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Apartment 1303: Stay Far Away!
Apartment 1303, an American remake of a Japanese horror movie is a non-scary mess of a movie that I watched so you, dear audience, didn’t have to. The best thing about the movie is the poster, which promises all the scariness that the movie doesn’t deliver.
Janet (Julianne Michelle) and Lara (Mischa Barton) are sisters with a common problem: their alcoholic, abusive, one hit wonder mother (Rebecca De Mornay.) Janet takes stronger steps to solve the issue than her sister, as she finds an apartment in downtown Detroit and moves in. In doing so, Janet solves one problem but creates another. A mother and daughter used to live in Janet’s place, and despite the fact that they’re dead, they still consider the apartment their home, and don’t take kindly to intruders.
The haunting antics start minutes after Janet closes the door to her new place. This would be exciting, if the hauntings were something we haven’t seen a hundred times before, but they’re the same old drivel. Weird noises and shadowy ghost figures haunt Janet when she goes to sleep, and she can’t get the door to her balcony to shut. Emily, the strange little girl always playing ball in the hallways at all hours tells Janet to leave, and that all the tenants in 1303 have committed suicide by jumping off the balcony. She decides to ignore her, of course.
Janet has other scary things happening as well. The building super tries to force his way into the apartment her first night there and says they she can ‘make an arrangement’ if for whatever reason she can’t pay the rent. There’s also a scene where a child plays ball in the main room while Janet cowers in her bed and cries. The audience knows Janet should just move out and never look back, lease be damned.
On her second night in the apartment, the ghosts throw Janet around for a while before letting her sink unconscious to the bed. At work the next day, when her boss confronts her about her injuries, Janet makes up a story about falling while moving. Her boss decides that the injury is because Janet’s boyfriend beats her. She gets mad at Janet for supposedly lying and protecting her boyfriend despite Janet’s protests. Said boyfriend, named Mark, finally shows up at the apartment after Janet begs him to come by. After a strange love scene, Mark leaves, stopping at the all night convenience store in the lobby of the apartment before heading outside, just in time for Janet to hit the pavement in front of him.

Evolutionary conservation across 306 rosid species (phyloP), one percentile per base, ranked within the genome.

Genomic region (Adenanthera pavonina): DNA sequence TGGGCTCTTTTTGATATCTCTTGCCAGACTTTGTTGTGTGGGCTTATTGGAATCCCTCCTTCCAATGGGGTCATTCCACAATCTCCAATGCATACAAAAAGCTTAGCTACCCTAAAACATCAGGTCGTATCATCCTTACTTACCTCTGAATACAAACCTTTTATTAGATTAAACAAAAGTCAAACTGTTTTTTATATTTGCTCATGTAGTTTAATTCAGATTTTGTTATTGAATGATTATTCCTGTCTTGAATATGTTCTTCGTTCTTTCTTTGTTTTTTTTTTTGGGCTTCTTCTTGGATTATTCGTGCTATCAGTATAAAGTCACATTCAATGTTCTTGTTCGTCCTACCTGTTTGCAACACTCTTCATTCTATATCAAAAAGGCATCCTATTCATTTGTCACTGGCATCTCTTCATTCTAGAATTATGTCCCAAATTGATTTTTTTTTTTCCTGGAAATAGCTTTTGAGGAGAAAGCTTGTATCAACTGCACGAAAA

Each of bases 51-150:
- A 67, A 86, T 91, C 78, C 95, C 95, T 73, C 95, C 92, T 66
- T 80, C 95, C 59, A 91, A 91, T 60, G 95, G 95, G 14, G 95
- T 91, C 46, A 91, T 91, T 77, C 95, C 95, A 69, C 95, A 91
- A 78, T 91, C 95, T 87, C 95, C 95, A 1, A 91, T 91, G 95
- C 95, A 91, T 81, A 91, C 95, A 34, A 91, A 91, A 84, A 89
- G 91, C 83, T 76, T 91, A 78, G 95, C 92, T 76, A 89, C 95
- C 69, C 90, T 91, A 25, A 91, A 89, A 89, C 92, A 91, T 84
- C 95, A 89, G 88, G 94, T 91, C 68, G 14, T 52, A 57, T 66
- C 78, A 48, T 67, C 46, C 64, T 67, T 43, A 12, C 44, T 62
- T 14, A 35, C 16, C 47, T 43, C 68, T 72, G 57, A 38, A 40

All this may sound remotely interesting, but the dialogue is awkward at best and the acting is wooden. There are numerous times when the characters decide to meet somewhere, yet the next scene is something completely different and they never converse about a missed meeting.
The best part of this terrible film is watching Rebecca De Mornay play Maddie, the drunk mother angry at her kids for stealing an opportunity for ‘fame’ by the fact of their existence. The only one convinced that she could have “made it” is Maddie, but that doesn’t stop her from abusing her daughters over it. Seeing her in action, you don’t have to wonder why poor Janet chose a haunted apartment filled with terrorizing ghosts over living with her mom.
Lara, wanting to escape her mother too, moves in to Janet’s old apartment, despite the fact that her sister died there. Mark, partially convinced that something killed Janet, decides to stay in the apartment to protect Lara from whatever’s haunting the place. Apartment 1303 is so boring it even skips the obvious love plot of having Mark fall in love with his dead girlfriend’s sister.
The ghosts don’t enjoy Lara and Mark’s company any more than they did Janet’s, so they scare and manipulate in obvious and boring ways until Mark is killed. Then the mom shows up for a heart-to-heart reunion and ends up dead as well. I almost cheered the demise of such a despicable, pathetic character, but by then I really just wanted the movie to be over.
Apartment 1303 is in no way recommendable. It disappoints on all fronts. There’s not even enough of a cheese factor to make the movie worth watching. I’m not sure if the Japanese version is better, as I’ve never seen it.